There are other factors to consider when discussing selling the interest vs. selling the assets, as well, and they would apply to each situation and taxpayer differently. It would be a good idea to consult with your attorney and CPA before selling either so you are in the best position to keep your tax bill low.
@Nicholas Aiola Thank you. Yes I read it in an article where they were also talking about carried interests and was unclear if the new law related to both.
the personal cash instead. Specifically:
- I hear that one of the best things about real estate investment is the tax benefits - namely, depreciation. Since the income of the retirement plan is tax-free, doesn't this make depreciation a moot point?
- Leverage seems to be a key ingredient of real estate; however, this creates a taxable income (unrelated taxable business income) in an investment vehicle that has an otherwise tax-free environment.
Hey Nicholas, this is awesome! Taxes are the most confusing part of the whole thing haha. My brother and I just flipped our first house under our LLC. I read somewhere that you can avoid capital gains tax if you can prove that your intent was to keep the property as a long term investment. A week after we bought the place we had renters warehouse come give us a quote just for shits and giggs. Would something like that help us since our intent was to rent but ended up selling the place? Also would that allow us to roll the money on a 1031 exchange? Thanks for your help bud!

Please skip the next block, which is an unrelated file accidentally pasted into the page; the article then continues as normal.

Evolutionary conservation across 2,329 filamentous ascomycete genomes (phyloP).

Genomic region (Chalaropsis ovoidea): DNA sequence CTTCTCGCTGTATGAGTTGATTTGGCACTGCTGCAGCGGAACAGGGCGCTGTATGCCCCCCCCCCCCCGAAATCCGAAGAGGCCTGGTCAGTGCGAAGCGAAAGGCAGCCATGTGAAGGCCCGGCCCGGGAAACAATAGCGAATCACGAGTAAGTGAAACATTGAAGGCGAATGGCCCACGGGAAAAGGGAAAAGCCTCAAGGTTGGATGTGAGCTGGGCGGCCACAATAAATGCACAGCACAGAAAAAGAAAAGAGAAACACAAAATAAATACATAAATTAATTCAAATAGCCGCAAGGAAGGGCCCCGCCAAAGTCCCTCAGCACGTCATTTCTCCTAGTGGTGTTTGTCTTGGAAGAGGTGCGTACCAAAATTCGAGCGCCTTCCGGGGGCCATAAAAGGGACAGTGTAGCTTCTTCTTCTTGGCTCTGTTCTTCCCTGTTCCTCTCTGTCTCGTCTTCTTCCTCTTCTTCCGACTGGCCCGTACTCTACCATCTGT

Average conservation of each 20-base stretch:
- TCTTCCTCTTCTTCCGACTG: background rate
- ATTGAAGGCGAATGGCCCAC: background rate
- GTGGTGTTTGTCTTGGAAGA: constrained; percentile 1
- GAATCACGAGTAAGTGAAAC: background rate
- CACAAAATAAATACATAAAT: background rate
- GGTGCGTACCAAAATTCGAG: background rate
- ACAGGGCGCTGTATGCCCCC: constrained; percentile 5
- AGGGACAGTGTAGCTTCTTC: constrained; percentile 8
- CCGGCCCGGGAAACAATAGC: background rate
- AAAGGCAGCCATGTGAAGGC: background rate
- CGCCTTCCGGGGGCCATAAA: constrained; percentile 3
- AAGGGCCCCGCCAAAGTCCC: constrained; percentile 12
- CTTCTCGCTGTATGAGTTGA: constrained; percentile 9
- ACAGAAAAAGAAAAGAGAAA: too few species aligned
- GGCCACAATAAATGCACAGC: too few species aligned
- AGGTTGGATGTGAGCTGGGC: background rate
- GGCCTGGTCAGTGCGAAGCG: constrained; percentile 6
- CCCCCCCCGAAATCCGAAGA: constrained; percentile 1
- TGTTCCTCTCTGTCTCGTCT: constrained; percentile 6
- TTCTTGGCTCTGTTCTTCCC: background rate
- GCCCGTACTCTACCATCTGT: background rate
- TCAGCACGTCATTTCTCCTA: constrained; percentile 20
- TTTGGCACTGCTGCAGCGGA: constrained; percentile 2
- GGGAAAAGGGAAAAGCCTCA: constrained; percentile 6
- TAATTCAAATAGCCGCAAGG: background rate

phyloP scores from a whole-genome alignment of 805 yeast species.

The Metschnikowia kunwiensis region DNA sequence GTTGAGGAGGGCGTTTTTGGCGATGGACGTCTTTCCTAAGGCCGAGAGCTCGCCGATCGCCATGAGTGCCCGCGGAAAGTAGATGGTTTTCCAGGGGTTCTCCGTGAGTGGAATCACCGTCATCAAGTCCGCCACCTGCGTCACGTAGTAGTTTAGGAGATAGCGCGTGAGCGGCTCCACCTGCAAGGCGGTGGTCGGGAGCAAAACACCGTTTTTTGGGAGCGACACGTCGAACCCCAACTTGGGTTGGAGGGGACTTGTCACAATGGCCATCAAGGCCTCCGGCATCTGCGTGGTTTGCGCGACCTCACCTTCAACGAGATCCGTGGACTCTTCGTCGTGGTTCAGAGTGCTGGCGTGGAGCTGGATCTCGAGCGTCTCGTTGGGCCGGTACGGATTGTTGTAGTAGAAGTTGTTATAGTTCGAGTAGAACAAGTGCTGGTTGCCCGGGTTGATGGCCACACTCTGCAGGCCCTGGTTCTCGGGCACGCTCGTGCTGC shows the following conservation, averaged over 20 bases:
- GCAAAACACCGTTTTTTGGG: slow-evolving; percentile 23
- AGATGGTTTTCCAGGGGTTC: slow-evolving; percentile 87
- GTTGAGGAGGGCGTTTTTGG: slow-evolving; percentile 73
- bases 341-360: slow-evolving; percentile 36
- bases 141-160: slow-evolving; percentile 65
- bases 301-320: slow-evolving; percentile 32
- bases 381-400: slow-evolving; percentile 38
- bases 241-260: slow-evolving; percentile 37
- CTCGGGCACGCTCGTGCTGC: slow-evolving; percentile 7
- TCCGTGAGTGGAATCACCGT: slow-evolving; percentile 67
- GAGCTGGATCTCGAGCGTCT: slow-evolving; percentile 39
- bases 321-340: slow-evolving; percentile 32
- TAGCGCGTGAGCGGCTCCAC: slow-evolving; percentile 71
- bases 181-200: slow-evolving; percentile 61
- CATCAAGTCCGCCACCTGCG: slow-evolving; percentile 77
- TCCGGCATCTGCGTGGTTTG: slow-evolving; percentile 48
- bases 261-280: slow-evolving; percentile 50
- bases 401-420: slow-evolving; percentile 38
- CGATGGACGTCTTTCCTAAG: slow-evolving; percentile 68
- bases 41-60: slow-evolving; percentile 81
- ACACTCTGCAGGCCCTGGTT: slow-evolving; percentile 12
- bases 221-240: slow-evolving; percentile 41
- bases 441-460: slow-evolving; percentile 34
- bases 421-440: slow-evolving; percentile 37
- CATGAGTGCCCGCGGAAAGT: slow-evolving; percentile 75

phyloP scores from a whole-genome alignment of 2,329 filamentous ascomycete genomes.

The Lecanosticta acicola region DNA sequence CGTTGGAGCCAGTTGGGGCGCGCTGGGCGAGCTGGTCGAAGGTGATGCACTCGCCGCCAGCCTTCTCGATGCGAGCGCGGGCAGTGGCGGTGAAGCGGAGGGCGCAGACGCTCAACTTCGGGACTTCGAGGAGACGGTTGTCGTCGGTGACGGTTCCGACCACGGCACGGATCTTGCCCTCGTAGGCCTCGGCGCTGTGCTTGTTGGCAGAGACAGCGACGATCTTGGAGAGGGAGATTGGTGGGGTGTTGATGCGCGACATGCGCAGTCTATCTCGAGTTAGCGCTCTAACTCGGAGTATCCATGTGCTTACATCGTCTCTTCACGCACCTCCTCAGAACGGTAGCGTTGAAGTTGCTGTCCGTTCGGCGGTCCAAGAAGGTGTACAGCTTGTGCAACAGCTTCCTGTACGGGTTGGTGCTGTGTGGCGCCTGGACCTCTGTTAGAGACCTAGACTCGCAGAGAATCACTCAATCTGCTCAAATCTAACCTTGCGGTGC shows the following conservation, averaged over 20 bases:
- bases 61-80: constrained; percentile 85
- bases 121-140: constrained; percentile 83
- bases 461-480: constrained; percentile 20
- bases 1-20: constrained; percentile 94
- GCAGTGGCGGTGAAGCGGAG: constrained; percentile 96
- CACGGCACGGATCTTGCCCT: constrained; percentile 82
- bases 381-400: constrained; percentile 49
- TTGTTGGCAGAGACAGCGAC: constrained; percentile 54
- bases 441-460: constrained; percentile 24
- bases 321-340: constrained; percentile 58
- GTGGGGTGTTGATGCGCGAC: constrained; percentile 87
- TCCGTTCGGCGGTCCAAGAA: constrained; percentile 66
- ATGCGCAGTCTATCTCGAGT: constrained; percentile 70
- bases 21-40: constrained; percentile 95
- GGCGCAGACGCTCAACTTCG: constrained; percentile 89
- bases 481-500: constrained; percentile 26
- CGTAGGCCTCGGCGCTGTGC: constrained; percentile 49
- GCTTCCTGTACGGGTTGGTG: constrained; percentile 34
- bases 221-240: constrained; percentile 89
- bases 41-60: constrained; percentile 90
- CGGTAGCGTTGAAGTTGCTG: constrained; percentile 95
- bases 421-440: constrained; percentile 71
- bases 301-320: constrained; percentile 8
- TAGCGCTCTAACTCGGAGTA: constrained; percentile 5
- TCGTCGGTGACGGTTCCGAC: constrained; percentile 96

@Jeff Ju I assume you're talking about pre-tax retirement plan(s). If that's the case, the income isn't necessarily tax-free, it's tax-deferred. When you draw on that money in the future, you'll be paying taxes at your ordinary rates. Depreciation is technically tax-deferred, too, if you sell (due to depreciation recapture, but that tops out at a tax of 25%).
Leverage could result in UBTI depending on the circumstances, but that is if the investments are held in a self-directed retirement account. But again, the retirement account isn't tax-free, it's tax-deferred (unless it's a Roth).